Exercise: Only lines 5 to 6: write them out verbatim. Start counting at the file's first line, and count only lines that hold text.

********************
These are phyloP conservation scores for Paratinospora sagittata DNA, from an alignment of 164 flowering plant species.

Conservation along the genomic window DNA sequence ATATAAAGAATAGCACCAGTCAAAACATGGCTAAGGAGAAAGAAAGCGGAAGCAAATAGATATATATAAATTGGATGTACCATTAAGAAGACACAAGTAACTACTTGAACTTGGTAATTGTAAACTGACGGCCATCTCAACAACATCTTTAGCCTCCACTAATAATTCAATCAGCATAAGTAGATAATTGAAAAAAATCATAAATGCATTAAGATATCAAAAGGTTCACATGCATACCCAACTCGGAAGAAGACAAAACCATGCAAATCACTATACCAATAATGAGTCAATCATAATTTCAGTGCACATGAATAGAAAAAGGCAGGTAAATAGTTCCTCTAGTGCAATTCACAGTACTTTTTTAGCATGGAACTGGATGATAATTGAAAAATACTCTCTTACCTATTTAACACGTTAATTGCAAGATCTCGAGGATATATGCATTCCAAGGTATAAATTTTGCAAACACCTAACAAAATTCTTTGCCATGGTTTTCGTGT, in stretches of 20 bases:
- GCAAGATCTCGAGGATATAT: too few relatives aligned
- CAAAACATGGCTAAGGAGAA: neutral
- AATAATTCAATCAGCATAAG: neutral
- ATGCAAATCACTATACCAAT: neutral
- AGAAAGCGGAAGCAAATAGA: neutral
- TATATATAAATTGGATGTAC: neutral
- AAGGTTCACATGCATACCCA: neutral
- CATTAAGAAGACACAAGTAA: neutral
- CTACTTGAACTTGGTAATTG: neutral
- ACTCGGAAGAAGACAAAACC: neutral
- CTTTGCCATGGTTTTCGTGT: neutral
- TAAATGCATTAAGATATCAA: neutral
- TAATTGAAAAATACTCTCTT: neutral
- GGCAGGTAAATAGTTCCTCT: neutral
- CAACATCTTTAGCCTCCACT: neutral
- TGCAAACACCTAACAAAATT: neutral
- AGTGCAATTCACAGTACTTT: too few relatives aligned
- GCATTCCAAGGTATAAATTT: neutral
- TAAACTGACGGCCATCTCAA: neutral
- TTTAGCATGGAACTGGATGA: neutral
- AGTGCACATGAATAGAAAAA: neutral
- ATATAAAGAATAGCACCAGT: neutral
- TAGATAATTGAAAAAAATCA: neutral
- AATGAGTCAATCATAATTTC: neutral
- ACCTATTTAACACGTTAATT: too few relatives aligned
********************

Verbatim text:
- AATAATTCAATCAGCATAAG: neutral
- ATGCAAATCACTATACCAAT: neutral